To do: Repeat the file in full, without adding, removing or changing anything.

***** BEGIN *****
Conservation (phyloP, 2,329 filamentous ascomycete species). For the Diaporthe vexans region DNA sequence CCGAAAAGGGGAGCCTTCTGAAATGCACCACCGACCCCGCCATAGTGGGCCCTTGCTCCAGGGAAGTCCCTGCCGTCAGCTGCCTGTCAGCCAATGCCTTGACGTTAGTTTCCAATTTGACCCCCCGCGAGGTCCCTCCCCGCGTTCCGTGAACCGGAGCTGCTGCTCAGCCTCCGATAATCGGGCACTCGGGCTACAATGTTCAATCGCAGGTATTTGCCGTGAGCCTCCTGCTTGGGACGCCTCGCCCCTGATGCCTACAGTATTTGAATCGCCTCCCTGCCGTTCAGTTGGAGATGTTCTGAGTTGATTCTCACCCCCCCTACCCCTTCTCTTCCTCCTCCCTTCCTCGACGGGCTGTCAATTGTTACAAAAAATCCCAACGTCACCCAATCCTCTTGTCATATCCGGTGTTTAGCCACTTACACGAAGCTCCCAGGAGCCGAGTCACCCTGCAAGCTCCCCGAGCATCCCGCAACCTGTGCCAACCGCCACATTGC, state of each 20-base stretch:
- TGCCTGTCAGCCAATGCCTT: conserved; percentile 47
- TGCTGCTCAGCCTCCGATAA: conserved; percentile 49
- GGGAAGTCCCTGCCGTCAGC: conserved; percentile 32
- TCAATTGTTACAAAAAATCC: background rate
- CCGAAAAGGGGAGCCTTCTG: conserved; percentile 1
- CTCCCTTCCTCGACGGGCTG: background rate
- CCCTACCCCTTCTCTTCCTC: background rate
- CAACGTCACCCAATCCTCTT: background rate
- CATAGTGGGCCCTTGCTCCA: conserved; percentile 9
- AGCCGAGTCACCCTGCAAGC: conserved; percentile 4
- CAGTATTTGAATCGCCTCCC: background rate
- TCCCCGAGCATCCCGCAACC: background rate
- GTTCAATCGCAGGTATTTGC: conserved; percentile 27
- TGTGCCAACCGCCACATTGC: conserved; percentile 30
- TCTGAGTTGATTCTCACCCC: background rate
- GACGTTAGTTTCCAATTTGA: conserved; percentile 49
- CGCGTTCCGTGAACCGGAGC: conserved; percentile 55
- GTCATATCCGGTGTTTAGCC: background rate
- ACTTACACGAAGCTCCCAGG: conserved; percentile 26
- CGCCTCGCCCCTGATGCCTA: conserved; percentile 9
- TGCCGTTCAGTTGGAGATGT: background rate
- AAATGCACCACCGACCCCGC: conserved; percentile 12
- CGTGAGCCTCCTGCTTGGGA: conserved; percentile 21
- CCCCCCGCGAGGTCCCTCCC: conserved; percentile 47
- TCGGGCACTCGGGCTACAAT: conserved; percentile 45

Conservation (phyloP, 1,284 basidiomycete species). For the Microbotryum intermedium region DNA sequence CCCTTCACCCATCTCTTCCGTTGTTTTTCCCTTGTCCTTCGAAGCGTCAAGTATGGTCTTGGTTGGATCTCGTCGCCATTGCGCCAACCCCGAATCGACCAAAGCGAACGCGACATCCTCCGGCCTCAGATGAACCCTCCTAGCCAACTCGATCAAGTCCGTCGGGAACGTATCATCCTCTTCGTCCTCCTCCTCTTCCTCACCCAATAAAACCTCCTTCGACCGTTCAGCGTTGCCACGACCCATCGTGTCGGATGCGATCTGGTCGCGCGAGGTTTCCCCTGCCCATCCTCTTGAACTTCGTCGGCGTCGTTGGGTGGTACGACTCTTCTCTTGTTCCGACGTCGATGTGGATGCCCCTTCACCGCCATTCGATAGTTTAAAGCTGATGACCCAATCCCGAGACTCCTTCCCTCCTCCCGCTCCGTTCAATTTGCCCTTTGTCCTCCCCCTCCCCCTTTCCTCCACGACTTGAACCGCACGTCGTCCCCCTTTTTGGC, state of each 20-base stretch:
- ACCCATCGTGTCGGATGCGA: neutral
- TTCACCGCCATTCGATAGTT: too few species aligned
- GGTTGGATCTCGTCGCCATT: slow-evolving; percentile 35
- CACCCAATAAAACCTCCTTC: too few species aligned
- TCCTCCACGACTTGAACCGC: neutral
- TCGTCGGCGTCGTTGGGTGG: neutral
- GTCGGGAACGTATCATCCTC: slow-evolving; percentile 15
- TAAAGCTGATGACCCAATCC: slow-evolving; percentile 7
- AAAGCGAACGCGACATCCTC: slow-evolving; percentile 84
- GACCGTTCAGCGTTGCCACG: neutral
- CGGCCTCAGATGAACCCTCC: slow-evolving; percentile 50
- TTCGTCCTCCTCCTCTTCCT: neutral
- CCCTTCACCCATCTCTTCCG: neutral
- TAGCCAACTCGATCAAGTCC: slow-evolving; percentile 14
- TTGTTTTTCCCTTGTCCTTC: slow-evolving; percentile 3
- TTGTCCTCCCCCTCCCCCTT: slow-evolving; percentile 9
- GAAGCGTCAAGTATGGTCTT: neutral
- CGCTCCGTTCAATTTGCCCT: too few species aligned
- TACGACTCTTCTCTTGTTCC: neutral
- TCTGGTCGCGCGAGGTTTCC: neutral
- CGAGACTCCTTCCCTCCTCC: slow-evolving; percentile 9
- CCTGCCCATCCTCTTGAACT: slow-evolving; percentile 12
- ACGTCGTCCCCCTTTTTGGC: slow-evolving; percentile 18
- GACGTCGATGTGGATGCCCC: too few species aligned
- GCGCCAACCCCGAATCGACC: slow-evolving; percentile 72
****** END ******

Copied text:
Conservation (phyloP, 2,329 filamentous ascomycete species). For the Diaporthe vexans region DNA sequence CCGAAAAGGGGAGCCTTCTGAAATGCACCACCGACCCCGCCATAGTGGGCCCTTGCTCCAGGGAAGTCCCTGCCGTCAGCTGCCTGTCAGCCAATGCCTTGACGTTAGTTTCCAATTTGACCCCCCGCGAGGTCCCTCCCCGCGTTCCGTGAACCGGAGCTGCTGCTCAGCCTCCGATAATCGGGCACTCGGGCTACAATGTTCAATCGCAGGTATTTGCCGTGAGCCTCCTGCTTGGGACGCCTCGCCCCTGATGCCTACAGTATTTGAATCGCCTCCCTGCCGTTCAGTTGGAGATGTTCTGAGTTGATTCTCACCCCCCCTACCCCTTCTCTTCCTCCTCCCTTCCTCGACGGGCTGTCAATTGTTACAAAAAATCCCAACGTCACCCAATCCTCTTGTCATATCCGGTGTTTAGCCACTTACACGAAGCTCCCAGGAGCCGAGTCACCCTGCAAGCTCCCCGAGCATCCCGCAACCTGTGCCAACCGCCACATTGC, state of each 20-base stretch:
- TGCCTGTCAGCCAATGCCTT: conserved; percentile 47
- TGCTGCTCAGCCTCCGATAA: conserved; percentile 49
- GGGAAGTCCCTGCCGTCAGC: conserved; percentile 32
- TCAATTGTTACAAAAAATCC: background rate
- CCGAAAAGGGGAGCCTTCTG: conserved; percentile 1
- CTCCCTTCCTCGACGGGCTG: background rate
- CCCTACCCCTTCTCTTCCTC: background rate
- CAACGTCACCCAATCCTCTT: background rate
- CATAGTGGGCCCTTGCTCCA: conserved; percentile 9
- AGCCGAGTCACCCTGCAAGC: conserved; percentile 4
- CAGTATTTGAATCGCCTCCC: background rate
- TCCCCGAGCATCCCGCAACC: background rate
- GTTCAATCGCAGGTATTTGC: conserved; percentile 27
- TGTGCCAACCGCCACATTGC: conserved; percentile 30
- TCTGAGTTGATTCTCACCCC: background rate
- GACGTTAGTTTCCAATTTGA: conserved; percentile 49
- CGCGTTCCGTGAACCGGAGC: conserved; percentile 55
- GTCATATCCGGTGTTTAGCC: background rate
- ACTTACACGAAGCTCCCAGG: conserved; percentile 26
- CGCCTCGCCCCTGATGCCTA: conserved; percentile 9
- TGCCGTTCAGTTGGAGATGT: background rate
- AAATGCACCACCGACCCCGC: conserved; percentile 12
- CGTGAGCCTCCTGCTTGGGA: conserved; percentile 21
- CCCCCCGCGAGGTCCCTCCC: conserved; percentile 47
- TCGGGCACTCGGGCTACAAT: conserved; percentile 45

Conservation (phyloP, 1,284 basidiomycete species). For the Microbotryum intermedium region DNA sequence CCCTTCACCCATCTCTTCCGTTGTTTTTCCCTTGTCCTTCGAAGCGTCAAGTATGGTCTTGGTTGGATCTCGTCGCCATTGCGCCAACCCCGAATCGACCAAAGCGAACGCGACATCCTCCGGCCTCAGATGAACCCTCCTAGCCAACTCGATCAAGTCCGTCGGGAACGTATCATCCTCTTCGTCCTCCTCCTCTTCCTCACCCAATAAAACCTCCTTCGACCGTTCAGCGTTGCCACGACCCATCGTGTCGGATGCGATCTGGTCGCGCGAGGTTTCCCCTGCCCATCCTCTTGAACTTCGTCGGCGTCGTTGGGTGGTACGACTCTTCTCTTGTTCCGACGTCGATGTGGATGCCCCTTCACCGCCATTCGATAGTTTAAAGCTGATGACCCAATCCCGAGACTCCTTCCCTCCTCCCGCTCCGTTCAATTTGCCCTTTGTCCTCCCCCTCCCCCTTTCCTCCACGACTTGAACCGCACGTCGTCCCCCTTTTTGGC, state of each 20-base stretch:
- ACCCATCGTGTCGGATGCGA: neutral
- TTCACCGCCATTCGATAGTT: too few species aligned
- GGTTGGATCTCGTCGCCATT: slow-evolving; percentile 35
- CACCCAATAAAACCTCCTTC: too few species aligned
- TCCTCCACGACTTGAACCGC: neutral
- TCGTCGGCGTCGTTGGGTGG: neutral
- GTCGGGAACGTATCATCCTC: slow-evolving; percentile 15
- TAAAGCTGATGACCCAATCC: slow-evolving; percentile 7
- AAAGCGAACGCGACATCCTC: slow-evolving; percentile 84
- GACCGTTCAGCGTTGCCACG: neutral
- CGGCCTCAGATGAACCCTCC: slow-evolving; percentile 50
- TTCGTCCTCCTCCTCTTCCT: neutral
- CCCTTCACCCATCTCTTCCG: neutral
- TAGCCAACTCGATCAAGTCC: slow-evolving; percentile 14
- TTGTTTTTCCCTTGTCCTTC: slow-evolving; percentile 3
- TTGTCCTCCCCCTCCCCCTT: slow-evolving; percentile 9
- GAAGCGTCAAGTATGGTCTT: neutral
- CGCTCCGTTCAATTTGCCCT: too few species aligned
- TACGACTCTTCTCTTGTTCC: neutral
- TCTGGTCGCGCGAGGTTTCC: neutral
- CGAGACTCCTTCCCTCCTCC: slow-evolving; percentile 9
- CCTGCCCATCCTCTTGAACT: slow-evolving; percentile 12
- ACGTCGTCCCCCTTTTTGGC: slow-evolving; percentile 18
- GACGTCGATGTGGATGCCCC: too few species aligned
- GCGCCAACCCCGAATCGACC: slow-evolving; percentile 72